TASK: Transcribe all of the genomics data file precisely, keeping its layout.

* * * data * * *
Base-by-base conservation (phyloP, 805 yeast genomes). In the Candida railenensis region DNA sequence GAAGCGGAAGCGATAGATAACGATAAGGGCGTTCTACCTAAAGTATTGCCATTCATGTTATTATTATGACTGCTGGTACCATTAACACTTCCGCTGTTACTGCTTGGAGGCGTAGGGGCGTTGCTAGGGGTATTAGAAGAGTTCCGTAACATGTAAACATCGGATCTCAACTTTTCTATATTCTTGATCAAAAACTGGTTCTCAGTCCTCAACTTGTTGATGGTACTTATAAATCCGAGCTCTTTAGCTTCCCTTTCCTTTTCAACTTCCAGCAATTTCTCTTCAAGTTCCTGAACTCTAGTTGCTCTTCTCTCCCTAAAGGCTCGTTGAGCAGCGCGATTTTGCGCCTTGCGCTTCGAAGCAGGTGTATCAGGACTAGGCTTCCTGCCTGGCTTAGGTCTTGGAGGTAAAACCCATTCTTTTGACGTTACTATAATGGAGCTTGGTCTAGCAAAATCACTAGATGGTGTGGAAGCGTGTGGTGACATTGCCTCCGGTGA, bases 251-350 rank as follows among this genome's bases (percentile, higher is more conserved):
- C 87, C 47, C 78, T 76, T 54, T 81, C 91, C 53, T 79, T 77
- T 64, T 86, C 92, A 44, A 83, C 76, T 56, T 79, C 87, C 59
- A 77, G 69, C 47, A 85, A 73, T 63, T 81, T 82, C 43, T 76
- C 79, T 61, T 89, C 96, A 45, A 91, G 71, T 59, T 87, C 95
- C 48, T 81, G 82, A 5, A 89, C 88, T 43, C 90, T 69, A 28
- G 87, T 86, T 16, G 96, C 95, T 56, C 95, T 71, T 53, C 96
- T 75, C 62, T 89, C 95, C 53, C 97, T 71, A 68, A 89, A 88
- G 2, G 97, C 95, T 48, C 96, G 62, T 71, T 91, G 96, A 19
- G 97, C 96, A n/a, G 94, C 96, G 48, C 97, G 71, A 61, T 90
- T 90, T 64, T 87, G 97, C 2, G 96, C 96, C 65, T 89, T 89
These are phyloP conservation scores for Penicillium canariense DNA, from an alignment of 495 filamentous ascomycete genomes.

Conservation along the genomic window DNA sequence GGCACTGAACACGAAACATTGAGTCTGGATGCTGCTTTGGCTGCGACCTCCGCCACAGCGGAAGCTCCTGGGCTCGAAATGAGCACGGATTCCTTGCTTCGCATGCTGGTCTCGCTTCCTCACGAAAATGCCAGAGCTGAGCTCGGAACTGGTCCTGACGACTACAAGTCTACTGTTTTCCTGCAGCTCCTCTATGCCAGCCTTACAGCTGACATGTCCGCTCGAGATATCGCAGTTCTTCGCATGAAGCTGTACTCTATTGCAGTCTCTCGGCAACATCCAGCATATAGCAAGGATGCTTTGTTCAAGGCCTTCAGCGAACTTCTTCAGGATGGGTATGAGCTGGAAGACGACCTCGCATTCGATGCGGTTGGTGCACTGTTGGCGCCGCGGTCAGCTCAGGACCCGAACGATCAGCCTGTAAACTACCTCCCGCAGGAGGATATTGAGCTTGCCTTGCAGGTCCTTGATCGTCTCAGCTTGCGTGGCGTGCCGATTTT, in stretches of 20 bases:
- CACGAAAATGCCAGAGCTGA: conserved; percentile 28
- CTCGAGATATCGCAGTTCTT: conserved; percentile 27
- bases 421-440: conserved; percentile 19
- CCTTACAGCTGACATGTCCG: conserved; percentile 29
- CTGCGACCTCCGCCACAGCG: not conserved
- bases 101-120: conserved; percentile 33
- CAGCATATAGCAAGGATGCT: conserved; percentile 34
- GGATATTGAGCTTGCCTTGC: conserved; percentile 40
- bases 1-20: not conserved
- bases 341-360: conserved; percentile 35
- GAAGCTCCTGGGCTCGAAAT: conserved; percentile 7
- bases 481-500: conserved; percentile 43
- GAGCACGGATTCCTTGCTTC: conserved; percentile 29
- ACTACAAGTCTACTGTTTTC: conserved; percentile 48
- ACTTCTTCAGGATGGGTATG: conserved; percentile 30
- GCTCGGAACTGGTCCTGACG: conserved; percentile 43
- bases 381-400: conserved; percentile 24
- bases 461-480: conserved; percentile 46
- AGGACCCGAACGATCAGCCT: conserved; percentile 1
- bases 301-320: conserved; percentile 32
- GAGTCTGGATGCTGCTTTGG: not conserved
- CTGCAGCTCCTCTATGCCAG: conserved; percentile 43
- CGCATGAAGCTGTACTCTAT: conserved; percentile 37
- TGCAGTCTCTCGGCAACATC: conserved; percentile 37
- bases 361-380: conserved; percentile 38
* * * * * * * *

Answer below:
Base-by-base conservation (phyloP, 805 yeast genomes). In the Candida railenensis region DNA sequence GAAGCGGAAGCGATAGATAACGATAAGGGCGTTCTACCTAAAGTATTGCCATTCATGTTATTATTATGACTGCTGGTACCATTAACACTTCCGCTGTTACTGCTTGGAGGCGTAGGGGCGTTGCTAGGGGTATTAGAAGAGTTCCGTAACATGTAAACATCGGATCTCAACTTTTCTATATTCTTGATCAAAAACTGGTTCTCAGTCCTCAACTTGTTGATGGTACTTATAAATCCGAGCTCTTTAGCTTCCCTTTCCTTTTCAACTTCCAGCAATTTCTCTTCAAGTTCCTGAACTCTAGTTGCTCTTCTCTCCCTAAAGGCTCGTTGAGCAGCGCGATTTTGCGCCTTGCGCTTCGAAGCAGGTGTATCAGGACTAGGCTTCCTGCCTGGCTTAGGTCTTGGAGGTAAAACCCATTCTTTTGACGTTACTATAATGGAGCTTGGTCTAGCAAAATCACTAGATGGTGTGGAAGCGTGTGGTGACATTGCCTCCGGTGA, bases 251-350 rank as follows among this genome's bases (percentile, higher is more conserved):
- C 87, C 47, C 78, T 76, T 54, T 81, C 91, C 53, T 79, T 77
- T 64, T 86, C 92, A 44, A 83, C 76, T 56, T 79, C 87, C 59
- A 77, G 69, C 47, A 85, A 73, T 63, T 81, T 82, C 43, T 76
- C 79, T 61, T 89, C 96, A 45, A 91, G 71, T 59, T 87, C 95
- C 48, T 81, G 82, A 5, A 89, C 88, T 43, C 90, T 69, A 28
- G 87, T 86, T 16, G 96, C 95, T 56, C 95, T 71, T 53, C 96
- T 75, C 62, T 89, C 95, C 53, C 97, T 71, A 68, A 89, A 88
- G 2, G 97, C 95, T 48, C 96, G 62, T 71, T 91, G 96, A 19
- G 97, C 96, A n/a, G 94, C 96, G 48, C 97, G 71, A 61, T 90
- T 90, T 64, T 87, G 97, C 2, G 96, C 96, C 65, T 89, T 89
These are phyloP conservation scores for Penicillium canariense DNA, from an alignment of 495 filamentous ascomycete genomes.

Conservation along the genomic window DNA sequence GGCACTGAACACGAAACATTGAGTCTGGATGCTGCTTTGGCTGCGACCTCCGCCACAGCGGAAGCTCCTGGGCTCGAAATGAGCACGGATTCCTTGCTTCGCATGCTGGTCTCGCTTCCTCACGAAAATGCCAGAGCTGAGCTCGGAACTGGTCCTGACGACTACAAGTCTACTGTTTTCCTGCAGCTCCTCTATGCCAGCCTTACAGCTGACATGTCCGCTCGAGATATCGCAGTTCTTCGCATGAAGCTGTACTCTATTGCAGTCTCTCGGCAACATCCAGCATATAGCAAGGATGCTTTGTTCAAGGCCTTCAGCGAACTTCTTCAGGATGGGTATGAGCTGGAAGACGACCTCGCATTCGATGCGGTTGGTGCACTGTTGGCGCCGCGGTCAGCTCAGGACCCGAACGATCAGCCTGTAAACTACCTCCCGCAGGAGGATATTGAGCTTGCCTTGCAGGTCCTTGATCGTCTCAGCTTGCGTGGCGTGCCGATTTT, in stretches of 20 bases:
- CACGAAAATGCCAGAGCTGA: conserved; percentile 28
- CTCGAGATATCGCAGTTCTT: conserved; percentile 27
- bases 421-440: conserved; percentile 19
- CCTTACAGCTGACATGTCCG: conserved; percentile 29
- CTGCGACCTCCGCCACAGCG: not conserved
- bases 101-120: conserved; percentile 33
- CAGCATATAGCAAGGATGCT: conserved; percentile 34
- GGATATTGAGCTTGCCTTGC: conserved; percentile 40
- bases 1-20: not conserved
- bases 341-360: conserved; percentile 35
- GAAGCTCCTGGGCTCGAAAT: conserved; percentile 7
- bases 481-500: conserved; percentile 43
- GAGCACGGATTCCTTGCTTC: conserved; percentile 29
- ACTACAAGTCTACTGTTTTC: conserved; percentile 48
- ACTTCTTCAGGATGGGTATG: conserved; percentile 30
- GCTCGGAACTGGTCCTGACG: conserved; percentile 43
- bases 381-400: conserved; percentile 24
- bases 461-480: conserved; percentile 46
- AGGACCCGAACGATCAGCCT: conserved; percentile 1
- bases 301-320: conserved; percentile 32
- GAGTCTGGATGCTGCTTTGG: not conserved
- CTGCAGCTCCTCTATGCCAG: conserved; percentile 43
- CGCATGAAGCTGTACTCTAT: conserved; percentile 37
- TGCAGTCTCTCGGCAACATC: conserved; percentile 37
- bases 361-380: conserved; percentile 38